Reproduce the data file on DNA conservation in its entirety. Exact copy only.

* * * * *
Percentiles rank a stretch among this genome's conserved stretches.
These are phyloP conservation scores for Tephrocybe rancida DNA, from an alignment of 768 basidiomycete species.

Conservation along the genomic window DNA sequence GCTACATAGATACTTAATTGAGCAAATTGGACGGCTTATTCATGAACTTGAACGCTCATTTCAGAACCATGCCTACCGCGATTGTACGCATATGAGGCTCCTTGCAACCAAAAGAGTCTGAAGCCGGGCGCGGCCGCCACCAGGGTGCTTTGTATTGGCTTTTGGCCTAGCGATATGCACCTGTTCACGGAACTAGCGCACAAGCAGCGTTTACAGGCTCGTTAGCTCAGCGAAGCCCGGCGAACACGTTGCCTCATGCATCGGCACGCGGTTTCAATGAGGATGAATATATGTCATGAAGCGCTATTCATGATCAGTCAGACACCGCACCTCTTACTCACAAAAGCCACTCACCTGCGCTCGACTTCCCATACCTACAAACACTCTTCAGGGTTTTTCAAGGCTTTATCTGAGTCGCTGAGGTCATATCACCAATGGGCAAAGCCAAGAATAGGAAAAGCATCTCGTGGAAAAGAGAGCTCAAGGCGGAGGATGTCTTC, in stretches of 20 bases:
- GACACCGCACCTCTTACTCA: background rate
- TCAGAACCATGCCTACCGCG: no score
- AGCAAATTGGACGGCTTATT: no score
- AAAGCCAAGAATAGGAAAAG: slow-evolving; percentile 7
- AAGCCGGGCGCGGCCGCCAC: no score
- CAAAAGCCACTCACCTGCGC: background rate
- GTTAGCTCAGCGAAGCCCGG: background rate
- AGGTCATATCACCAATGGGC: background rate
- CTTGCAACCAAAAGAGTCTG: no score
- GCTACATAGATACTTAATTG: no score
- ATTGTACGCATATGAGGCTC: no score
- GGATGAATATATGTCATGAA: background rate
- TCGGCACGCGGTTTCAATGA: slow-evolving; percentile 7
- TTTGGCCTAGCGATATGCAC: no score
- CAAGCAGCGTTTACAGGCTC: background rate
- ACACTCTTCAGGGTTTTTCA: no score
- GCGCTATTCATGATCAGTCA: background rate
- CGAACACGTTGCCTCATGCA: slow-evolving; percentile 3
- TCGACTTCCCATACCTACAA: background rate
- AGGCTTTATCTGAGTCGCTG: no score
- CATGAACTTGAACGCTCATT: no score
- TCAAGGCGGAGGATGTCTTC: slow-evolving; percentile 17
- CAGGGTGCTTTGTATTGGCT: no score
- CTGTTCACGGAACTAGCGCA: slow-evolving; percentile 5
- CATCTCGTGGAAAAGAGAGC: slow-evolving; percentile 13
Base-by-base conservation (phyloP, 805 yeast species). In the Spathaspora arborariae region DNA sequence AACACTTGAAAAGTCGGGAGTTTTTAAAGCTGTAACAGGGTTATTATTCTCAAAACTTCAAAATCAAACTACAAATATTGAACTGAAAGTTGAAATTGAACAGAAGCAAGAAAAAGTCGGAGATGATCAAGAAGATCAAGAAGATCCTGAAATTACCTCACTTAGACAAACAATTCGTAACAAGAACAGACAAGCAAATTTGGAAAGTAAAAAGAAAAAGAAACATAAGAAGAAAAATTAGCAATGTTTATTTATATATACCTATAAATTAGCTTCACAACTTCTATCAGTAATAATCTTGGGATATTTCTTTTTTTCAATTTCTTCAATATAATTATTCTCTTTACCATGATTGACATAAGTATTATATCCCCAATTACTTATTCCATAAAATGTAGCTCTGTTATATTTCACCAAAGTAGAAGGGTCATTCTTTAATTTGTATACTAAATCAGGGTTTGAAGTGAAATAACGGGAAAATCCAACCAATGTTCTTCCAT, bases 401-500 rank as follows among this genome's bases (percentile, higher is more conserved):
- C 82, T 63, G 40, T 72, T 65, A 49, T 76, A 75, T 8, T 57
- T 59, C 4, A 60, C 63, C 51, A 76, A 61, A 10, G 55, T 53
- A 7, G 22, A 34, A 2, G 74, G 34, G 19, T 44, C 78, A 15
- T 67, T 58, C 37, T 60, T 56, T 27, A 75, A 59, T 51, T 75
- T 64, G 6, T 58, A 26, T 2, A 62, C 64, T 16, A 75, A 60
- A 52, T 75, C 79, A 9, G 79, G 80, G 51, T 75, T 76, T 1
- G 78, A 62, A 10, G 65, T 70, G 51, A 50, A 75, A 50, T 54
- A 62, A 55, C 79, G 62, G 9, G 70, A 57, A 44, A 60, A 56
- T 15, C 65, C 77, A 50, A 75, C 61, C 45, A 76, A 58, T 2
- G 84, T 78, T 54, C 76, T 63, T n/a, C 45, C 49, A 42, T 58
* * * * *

Percentiles rank a stretch among this genome's conserved stretches.
These are phyloP conservation scores for Tephrocybe rancida DNA, from an alignment of 768 basidiomycete species.

Conservation along the genomic window DNA sequence GCTACATAGATACTTAATTGAGCAAATTGGACGGCTTATTCATGAACTTGAACGCTCATTTCAGAACCATGCCTACCGCGATTGTACGCATATGAGGCTCCTTGCAACCAAAAGAGTCTGAAGCCGGGCGCGGCCGCCACCAGGGTGCTTTGTATTGGCTTTTGGCCTAGCGATATGCACCTGTTCACGGAACTAGCGCACAAGCAGCGTTTACAGGCTCGTTAGCTCAGCGAAGCCCGGCGAACACGTTGCCTCATGCATCGGCACGCGGTTTCAATGAGGATGAATATATGTCATGAAGCGCTATTCATGATCAGTCAGACACCGCACCTCTTACTCACAAAAGCCACTCACCTGCGCTCGACTTCCCATACCTACAAACACTCTTCAGGGTTTTTCAAGGCTTTATCTGAGTCGCTGAGGTCATATCACCAATGGGCAAAGCCAAGAATAGGAAAAGCATCTCGTGGAAAAGAGAGCTCAAGGCGGAGGATGTCTTC, in stretches of 20 bases:
- GACACCGCACCTCTTACTCA: background rate
- TCAGAACCATGCCTACCGCG: no score
- AGCAAATTGGACGGCTTATT: no score
- AAAGCCAAGAATAGGAAAAG: slow-evolving; percentile 7
- AAGCCGGGCGCGGCCGCCAC: no score
- CAAAAGCCACTCACCTGCGC: background rate
- GTTAGCTCAGCGAAGCCCGG: background rate
- AGGTCATATCACCAATGGGC: background rate
- CTTGCAACCAAAAGAGTCTG: no score
- GCTACATAGATACTTAATTG: no score
- ATTGTACGCATATGAGGCTC: no score
- GGATGAATATATGTCATGAA: background rate
- TCGGCACGCGGTTTCAATGA: slow-evolving; percentile 7
- TTTGGCCTAGCGATATGCAC: no score
- CAAGCAGCGTTTACAGGCTC: background rate
- ACACTCTTCAGGGTTTTTCA: no score
- GCGCTATTCATGATCAGTCA: background rate
- CGAACACGTTGCCTCATGCA: slow-evolving; percentile 3
- TCGACTTCCCATACCTACAA: background rate
- AGGCTTTATCTGAGTCGCTG: no score
- CATGAACTTGAACGCTCATT: no score
- TCAAGGCGGAGGATGTCTTC: slow-evolving; percentile 17
- CAGGGTGCTTTGTATTGGCT: no score
- CTGTTCACGGAACTAGCGCA: slow-evolving; percentile 5
- CATCTCGTGGAAAAGAGAGC: slow-evolving; percentile 13
Base-by-base conservation (phyloP, 805 yeast species). In the Spathaspora arborariae region DNA sequence AACACTTGAAAAGTCGGGAGTTTTTAAAGCTGTAACAGGGTTATTATTCTCAAAACTTCAAAATCAAACTACAAATATTGAACTGAAAGTTGAAATTGAACAGAAGCAAGAAAAAGTCGGAGATGATCAAGAAGATCAAGAAGATCCTGAAATTACCTCACTTAGACAAACAATTCGTAACAAGAACAGACAAGCAAATTTGGAAAGTAAAAAGAAAAAGAAACATAAGAAGAAAAATTAGCAATGTTTATTTATATATACCTATAAATTAGCTTCACAACTTCTATCAGTAATAATCTTGGGATATTTCTTTTTTTCAATTTCTTCAATATAATTATTCTCTTTACCATGATTGACATAAGTATTATATCCCCAATTACTTATTCCATAAAATGTAGCTCTGTTATATTTCACCAAAGTAGAAGGGTCATTCTTTAATTTGTATACTAAATCAGGGTTTGAAGTGAAATAACGGGAAAATCCAACCAATGTTCTTCCAT, bases 401-500 rank as follows among this genome's bases (percentile, higher is more conserved):
- C 82, T 63, G 40, T 72, T 65, A 49, T 76, A 75, T 8, T 57
- T 59, C 4, A 60, C 63, C 51, A 76, A 61, A 10, G 55, T 53
- A 7, G 22, A 34, A 2, G 74, G 34, G 19, T 44, C 78, A 15
- T 67, T 58, C 37, T 60, T 56, T 27, A 75, A 59, T 51, T 75
- T 64, G 6, T 58, A 26, T 2, A 62, C 64, T 16, A 75, A 60
- A 52, T 75, C 79, A 9, G 79, G 80, G 51, T 75, T 76, T 1
- G 78, A 62, A 10, G 65, T 70, G 51, A 50, A 75, A 50, T 54
- A 62, A 55, C 79, G 62, G 9, G 70, A 57, A 44, A 60, A 56
- T 15, C 65, C 77, A 50, A 75, C 61, C 45, A 76, A 58, T 2
- G 84, T 78, T 54, C 76, T 63, T n/a, C 45, C 49, A 42, T 58